TheÂ ChattanoogaÂ Times Free Press can’t understand the legal difference between a State Capitol and other public places [Link removed. The Chattanooga Times Free Press is owned by the unethical WEHCO Media, that is suing bloggers. They will get no link love from here].
[Quote removed about how this unethical newspaper company thinks it’s understandable for legislators to disallow guns in the Capitol, considering that gun violence can strike anywhere, thus making the case for restricting guns, well, anywhere.]
First off, someone deranged isn’t going to be stopped by a law or policy. I don’t know much about how Tennessee’s State Capitol works, but ours is similarly off limits because it’s also a courthouse, containing the Pennsylvania Supreme Court. But a courthouse or state capitol is a vastly different type of public place than restaurants, rest stops, parks, or other places where we’ve been demanding our right to carry be respected.
It’s not just different because politicians are there, but is really a distinct kind of public place. The Supreme Court ruling in Heller suggests that state capitols and courthouses are the kinds of government buildings where it’s constitutional to restrict possession of firearms, at least temporarily. Whether you think that was right or wrong isn’t really what I mean to discuss here. The ruling says what it does, and it’s now law, so let’s speak for a minute about which “sensitive places” and “government buildings” might be covered, and why.
A courthouse or state capitol would, under Heller, likely be the kind of government building where firearms could be temporarily restricted. But given that the Second Amendment protects one’s right to self-defense, under what circumstances can this be the case? I think three aspects can make the case, substitution, screening, and storage. Let’s call them the three S’s. Let me explain what they mean.
- Substitution. Is there an ample law enforcement presence in the building? In most state capitols and courthouses, the answer to this is clearly yes. In Pennsylvania, the Capitol is staffed by the Capitol Police, and courthouses in PA are staffed by the county Sheriff’s office. In both their presence is ubiquitous. There’s very few circumstances where they aren’t going to more ably to deal with a situation than an individual would be. If a gunfight breaks out in the capitol rotunda, I’m far more likely to leave it to the guys with the submachine guns than try my hand at dealing with the matter. There’s a reasonable substitution for your own side arm with the ubiquitous law enforcement presence.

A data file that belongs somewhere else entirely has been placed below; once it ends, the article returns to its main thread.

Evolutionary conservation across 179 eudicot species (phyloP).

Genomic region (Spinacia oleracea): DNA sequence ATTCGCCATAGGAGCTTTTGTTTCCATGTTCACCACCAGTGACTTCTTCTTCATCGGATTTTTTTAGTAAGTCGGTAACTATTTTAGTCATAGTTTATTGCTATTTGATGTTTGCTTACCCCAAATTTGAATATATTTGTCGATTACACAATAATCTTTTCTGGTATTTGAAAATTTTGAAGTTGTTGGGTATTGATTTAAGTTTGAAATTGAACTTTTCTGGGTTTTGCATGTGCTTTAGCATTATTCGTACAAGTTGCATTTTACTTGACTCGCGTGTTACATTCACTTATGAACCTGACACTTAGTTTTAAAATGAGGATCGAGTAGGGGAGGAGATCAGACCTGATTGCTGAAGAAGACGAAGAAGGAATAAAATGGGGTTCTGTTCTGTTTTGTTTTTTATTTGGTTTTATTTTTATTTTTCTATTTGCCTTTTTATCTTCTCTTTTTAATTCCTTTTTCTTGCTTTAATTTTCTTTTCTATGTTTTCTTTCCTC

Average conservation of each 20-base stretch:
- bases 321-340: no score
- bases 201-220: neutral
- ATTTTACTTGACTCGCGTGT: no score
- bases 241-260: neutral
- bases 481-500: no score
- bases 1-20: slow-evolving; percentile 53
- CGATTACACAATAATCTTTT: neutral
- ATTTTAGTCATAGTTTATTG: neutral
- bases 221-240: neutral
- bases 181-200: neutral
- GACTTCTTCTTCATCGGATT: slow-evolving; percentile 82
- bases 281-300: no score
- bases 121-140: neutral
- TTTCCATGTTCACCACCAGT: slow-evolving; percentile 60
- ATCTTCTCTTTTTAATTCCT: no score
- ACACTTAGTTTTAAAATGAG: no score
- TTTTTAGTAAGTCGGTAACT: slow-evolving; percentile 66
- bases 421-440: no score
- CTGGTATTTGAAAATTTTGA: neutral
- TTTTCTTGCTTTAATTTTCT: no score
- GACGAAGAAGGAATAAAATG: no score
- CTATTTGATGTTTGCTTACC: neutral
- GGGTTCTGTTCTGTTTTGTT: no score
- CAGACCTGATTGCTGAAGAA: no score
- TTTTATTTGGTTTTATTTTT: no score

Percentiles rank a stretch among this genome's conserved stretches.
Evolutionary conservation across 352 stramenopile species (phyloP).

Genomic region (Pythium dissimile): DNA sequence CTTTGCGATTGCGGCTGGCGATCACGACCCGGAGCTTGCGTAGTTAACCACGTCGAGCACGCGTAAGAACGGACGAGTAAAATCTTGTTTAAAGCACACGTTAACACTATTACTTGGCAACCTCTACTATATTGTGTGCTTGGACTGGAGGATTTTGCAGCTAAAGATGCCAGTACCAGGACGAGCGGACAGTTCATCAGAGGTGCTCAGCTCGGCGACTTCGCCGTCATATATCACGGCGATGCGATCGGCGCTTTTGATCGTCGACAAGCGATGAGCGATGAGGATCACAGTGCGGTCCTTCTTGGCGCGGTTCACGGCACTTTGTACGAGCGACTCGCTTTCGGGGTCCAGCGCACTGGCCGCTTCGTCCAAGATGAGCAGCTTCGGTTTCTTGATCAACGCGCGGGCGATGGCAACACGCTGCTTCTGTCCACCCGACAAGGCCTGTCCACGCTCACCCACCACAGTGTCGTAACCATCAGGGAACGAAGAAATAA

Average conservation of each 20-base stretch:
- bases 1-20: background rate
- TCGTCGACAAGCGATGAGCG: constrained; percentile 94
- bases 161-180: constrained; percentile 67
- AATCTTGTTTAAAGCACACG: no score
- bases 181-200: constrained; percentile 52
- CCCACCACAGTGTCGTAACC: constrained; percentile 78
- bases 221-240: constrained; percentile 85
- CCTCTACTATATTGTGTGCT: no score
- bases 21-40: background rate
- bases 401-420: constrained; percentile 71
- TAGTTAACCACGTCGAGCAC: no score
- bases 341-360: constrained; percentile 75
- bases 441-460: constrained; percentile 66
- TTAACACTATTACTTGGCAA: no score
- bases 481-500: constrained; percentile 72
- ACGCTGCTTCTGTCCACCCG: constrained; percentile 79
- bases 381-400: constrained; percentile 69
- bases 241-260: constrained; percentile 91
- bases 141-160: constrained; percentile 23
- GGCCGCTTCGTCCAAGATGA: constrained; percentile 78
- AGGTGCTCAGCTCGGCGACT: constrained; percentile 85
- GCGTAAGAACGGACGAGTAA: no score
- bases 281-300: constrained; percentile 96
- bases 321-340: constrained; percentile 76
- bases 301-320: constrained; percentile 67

- Is the building screened? In other words, does everyone go through a security checkpoint? This isn’t perfect, but it’s a pretty good protection against someone disregarding the rules with intent to shoot the place up. In most courthouses I’ve been in, and in state capitols, there’s a security checkpoint with metal detectors and x-rays.
- Storage is the third aspect. In Pennsylvania, the Capitol Police provide for checking your firearm as is required by state law. This means your Second Amendment rights aren’t infringed upon on your way to and from the building.
But how many public places even come close to passing the “Three S” test? Very few. If you believe in the right to self-defense, and believe in the Second Amendment, there might be reasons, as was mentioned in Heller, that you can’t carry a gun just anywhere, but there needs to be a higher level of concern than just “some random nut” as theÂ ChattanoogaÂ Times implies. The random nut is always going to have a gun. If the government is going to disarm citizens, it should be for a damned good reason, and in an environment where the government can provide a reasonable substitute for personal protection. The old adage “I carry a gun because a cop is too heavy” applies. It’s not surprising that media outlets don’t want to go into this issue in that level of detail, but if it’s really a right, it needs to be treated like one. You can’t just declare, “It’s a right, but what about whack jobs?” Â We don’t think of other rights that way, do we? “There’s a right to free press, but what about libel?”